The Read-Aloud Handbook

Tuesday, May 24, 2016


Of all the parenting books in the library I'd argue that The Read-Aloud Handbook by Jim Trelease is really the only parenting book you need. In fact I've written about it before. My copy was gifted to me at my baby shower and I've referenced it numerous times in the last couple years. A combination of research, personal anecdotes, and read-aloud suggestions (yes, actual book lists) make this book both informative and practical for any adult that reads to children.

If you don't have time to read the book in its entirety, follow along with #littlelitbookseries today on Instagram for key highlights and salient quotes.

"Reading is like riding a bicycle, driving a car, or sewing: In order to get better at it you must do it. And the more you read, the better you get at it. The past thirty years of reading research confirms this simple formula, regardless of gender, race, nationality, or socioeconomic background. Students who read the most also read the best, achieve the most, and stay in school the longest.”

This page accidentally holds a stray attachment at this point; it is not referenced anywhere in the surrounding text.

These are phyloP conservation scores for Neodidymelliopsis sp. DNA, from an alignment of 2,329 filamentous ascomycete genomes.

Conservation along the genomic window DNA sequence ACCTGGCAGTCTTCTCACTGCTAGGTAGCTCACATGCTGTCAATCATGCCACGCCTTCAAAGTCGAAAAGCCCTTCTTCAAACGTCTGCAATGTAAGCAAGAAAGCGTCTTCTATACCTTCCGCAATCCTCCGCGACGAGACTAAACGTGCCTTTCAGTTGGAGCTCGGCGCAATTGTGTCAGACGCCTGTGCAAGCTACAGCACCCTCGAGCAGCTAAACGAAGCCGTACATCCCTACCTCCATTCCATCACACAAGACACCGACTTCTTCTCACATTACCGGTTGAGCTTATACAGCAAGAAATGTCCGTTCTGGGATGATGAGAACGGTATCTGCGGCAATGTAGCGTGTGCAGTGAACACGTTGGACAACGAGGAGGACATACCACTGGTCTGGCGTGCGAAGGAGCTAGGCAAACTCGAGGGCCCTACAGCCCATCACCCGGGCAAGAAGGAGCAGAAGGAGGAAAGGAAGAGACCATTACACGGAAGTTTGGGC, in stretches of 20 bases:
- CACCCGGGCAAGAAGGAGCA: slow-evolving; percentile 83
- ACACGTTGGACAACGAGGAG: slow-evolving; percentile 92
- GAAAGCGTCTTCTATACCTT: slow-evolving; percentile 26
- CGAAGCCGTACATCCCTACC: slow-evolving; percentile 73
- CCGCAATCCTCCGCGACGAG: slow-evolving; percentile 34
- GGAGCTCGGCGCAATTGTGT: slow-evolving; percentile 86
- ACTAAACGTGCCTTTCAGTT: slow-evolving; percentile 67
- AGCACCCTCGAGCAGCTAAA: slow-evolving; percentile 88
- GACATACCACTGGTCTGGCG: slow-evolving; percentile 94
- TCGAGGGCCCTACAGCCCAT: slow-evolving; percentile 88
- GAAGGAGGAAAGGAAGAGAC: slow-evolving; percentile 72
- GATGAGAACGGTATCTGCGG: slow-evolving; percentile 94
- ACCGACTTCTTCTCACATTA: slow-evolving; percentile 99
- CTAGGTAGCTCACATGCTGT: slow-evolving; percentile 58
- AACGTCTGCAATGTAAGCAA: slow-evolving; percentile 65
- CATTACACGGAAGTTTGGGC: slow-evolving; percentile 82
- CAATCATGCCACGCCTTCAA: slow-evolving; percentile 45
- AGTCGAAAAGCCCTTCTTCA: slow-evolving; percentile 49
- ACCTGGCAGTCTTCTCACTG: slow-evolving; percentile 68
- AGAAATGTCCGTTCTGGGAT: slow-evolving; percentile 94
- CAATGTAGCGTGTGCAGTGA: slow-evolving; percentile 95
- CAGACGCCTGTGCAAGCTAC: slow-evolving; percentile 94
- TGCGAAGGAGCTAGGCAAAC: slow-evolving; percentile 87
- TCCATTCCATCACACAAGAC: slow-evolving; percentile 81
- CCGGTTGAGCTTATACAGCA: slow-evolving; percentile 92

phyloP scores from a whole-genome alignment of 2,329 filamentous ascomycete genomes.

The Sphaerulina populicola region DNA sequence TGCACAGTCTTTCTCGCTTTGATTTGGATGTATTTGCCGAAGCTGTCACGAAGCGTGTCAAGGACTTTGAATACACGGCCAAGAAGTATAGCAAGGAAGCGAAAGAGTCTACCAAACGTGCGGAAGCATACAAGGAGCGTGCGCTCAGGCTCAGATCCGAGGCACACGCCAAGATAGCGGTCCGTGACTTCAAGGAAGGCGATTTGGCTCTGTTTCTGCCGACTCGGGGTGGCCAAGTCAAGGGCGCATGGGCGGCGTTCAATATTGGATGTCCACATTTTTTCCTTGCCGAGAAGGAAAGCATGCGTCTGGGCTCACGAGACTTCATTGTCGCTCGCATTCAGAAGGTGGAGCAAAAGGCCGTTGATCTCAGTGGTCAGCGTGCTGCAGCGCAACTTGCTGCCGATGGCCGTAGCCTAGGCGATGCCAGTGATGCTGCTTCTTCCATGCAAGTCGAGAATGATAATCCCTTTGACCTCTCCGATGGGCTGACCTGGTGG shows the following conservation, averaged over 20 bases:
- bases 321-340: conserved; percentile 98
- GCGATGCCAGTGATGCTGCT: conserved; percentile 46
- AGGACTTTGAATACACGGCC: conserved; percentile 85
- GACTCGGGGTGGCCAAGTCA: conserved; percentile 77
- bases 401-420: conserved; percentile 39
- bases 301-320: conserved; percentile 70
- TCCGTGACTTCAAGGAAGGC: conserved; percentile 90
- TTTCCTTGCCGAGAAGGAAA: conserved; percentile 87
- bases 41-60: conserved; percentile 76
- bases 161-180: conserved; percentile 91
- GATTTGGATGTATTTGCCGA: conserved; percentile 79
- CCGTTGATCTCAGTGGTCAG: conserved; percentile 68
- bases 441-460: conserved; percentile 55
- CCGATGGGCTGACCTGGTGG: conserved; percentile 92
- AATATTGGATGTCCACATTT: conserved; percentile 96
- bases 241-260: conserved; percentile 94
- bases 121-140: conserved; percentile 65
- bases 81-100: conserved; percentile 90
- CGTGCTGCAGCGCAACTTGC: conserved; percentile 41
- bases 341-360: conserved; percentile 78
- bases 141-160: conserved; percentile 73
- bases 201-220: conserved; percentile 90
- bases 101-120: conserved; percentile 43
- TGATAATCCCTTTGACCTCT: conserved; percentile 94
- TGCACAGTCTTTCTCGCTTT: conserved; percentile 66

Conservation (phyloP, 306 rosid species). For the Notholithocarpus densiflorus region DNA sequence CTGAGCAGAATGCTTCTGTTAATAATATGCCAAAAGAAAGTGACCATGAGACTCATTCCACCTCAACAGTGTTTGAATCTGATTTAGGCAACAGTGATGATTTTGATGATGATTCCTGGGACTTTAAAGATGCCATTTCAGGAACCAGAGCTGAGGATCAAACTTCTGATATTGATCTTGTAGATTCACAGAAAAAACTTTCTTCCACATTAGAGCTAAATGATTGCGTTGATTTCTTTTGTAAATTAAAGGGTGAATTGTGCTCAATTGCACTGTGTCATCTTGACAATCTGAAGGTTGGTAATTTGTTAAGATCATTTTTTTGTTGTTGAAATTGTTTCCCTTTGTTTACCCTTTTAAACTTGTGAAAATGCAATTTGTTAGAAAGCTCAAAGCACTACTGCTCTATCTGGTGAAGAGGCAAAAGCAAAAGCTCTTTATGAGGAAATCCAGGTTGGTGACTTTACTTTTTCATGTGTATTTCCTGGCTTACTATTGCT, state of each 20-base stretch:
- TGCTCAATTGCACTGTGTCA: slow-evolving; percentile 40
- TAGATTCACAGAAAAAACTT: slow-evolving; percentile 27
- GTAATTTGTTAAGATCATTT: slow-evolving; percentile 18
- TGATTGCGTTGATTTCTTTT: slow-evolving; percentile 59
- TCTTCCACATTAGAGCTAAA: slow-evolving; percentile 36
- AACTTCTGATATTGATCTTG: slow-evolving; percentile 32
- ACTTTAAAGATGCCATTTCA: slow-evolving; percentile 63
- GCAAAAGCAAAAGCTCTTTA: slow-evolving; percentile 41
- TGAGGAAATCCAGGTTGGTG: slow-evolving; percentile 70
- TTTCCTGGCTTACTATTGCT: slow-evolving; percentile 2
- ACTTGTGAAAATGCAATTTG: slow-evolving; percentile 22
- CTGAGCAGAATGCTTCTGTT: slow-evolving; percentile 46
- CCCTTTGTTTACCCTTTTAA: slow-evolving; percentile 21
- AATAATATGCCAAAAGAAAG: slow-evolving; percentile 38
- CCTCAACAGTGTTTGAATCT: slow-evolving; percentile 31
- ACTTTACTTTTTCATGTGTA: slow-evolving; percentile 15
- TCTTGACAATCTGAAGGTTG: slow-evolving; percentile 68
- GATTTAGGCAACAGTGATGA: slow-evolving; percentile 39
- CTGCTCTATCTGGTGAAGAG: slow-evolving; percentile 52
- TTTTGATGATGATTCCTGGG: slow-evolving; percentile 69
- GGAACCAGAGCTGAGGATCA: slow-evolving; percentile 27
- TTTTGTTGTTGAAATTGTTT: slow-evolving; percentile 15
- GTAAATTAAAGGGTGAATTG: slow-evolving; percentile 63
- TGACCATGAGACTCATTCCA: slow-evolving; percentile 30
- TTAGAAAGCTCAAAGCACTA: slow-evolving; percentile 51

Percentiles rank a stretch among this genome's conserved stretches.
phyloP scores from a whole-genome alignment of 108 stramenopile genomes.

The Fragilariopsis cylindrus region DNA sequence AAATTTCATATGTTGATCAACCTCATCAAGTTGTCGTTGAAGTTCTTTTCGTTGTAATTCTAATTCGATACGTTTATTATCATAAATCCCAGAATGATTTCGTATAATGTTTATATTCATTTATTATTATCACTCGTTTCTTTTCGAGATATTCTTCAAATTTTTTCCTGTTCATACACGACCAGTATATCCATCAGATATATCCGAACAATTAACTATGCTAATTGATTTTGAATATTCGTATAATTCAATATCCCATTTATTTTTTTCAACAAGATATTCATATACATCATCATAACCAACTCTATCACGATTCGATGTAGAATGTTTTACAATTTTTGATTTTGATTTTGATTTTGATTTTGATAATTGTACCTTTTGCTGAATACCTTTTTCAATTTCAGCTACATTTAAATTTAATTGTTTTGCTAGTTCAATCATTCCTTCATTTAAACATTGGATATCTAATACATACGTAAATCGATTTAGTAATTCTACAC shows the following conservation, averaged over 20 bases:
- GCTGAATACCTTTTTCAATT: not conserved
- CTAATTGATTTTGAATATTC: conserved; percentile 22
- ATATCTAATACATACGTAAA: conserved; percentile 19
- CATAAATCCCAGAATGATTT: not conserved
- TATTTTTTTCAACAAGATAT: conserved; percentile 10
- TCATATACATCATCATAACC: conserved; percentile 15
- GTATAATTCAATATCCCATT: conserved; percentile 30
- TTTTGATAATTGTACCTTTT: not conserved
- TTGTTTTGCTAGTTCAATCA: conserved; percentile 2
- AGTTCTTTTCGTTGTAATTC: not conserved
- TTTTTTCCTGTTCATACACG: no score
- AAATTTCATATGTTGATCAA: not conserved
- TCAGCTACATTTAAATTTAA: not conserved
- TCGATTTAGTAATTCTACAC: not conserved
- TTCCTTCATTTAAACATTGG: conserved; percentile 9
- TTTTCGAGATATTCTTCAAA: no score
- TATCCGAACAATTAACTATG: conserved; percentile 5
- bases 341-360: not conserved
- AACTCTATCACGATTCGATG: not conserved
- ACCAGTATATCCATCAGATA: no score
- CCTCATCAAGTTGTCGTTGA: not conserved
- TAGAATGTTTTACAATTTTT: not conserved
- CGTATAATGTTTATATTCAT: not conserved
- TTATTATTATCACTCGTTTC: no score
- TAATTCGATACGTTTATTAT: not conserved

A Conversation with Tee & Penguin

Wednesday, May 11, 2016

One of the best things about finding like-minded picture book lovers is gushing over some of our favorite stories and discovering new books together. Plus I LOVE having an arsenal of favorite picture books at the ready to give at baby showers or kids' birthday parties. I'm pretty certain that fostering reading with beautiful books is one of the best parts of parenthood! On that note, I'm delighted to be featured over at Tee & Penguin today.

What are 3 ways you foster reading in your home?

Like a lot of new parents I read a TON of board books to my daughter during those first several months. By the time she was ten-months-old I needed some variety, so I started reading picture books to her while she ate lunch. This made the dining experience much more enjoyable for both of us. Now my husband and I take turns reading to her during lunch and it’s one of my favorite parts of the day.

Each week we go to two different storytimes. Depending on the week we either go to the history museum, library, bookstore, or the local animal adoption center. This routine has been a great way to introduce my daughter to reading in new environments. Not to mention the interactivity of these experiences helps her connect reading to something that’s an enjoyable activity.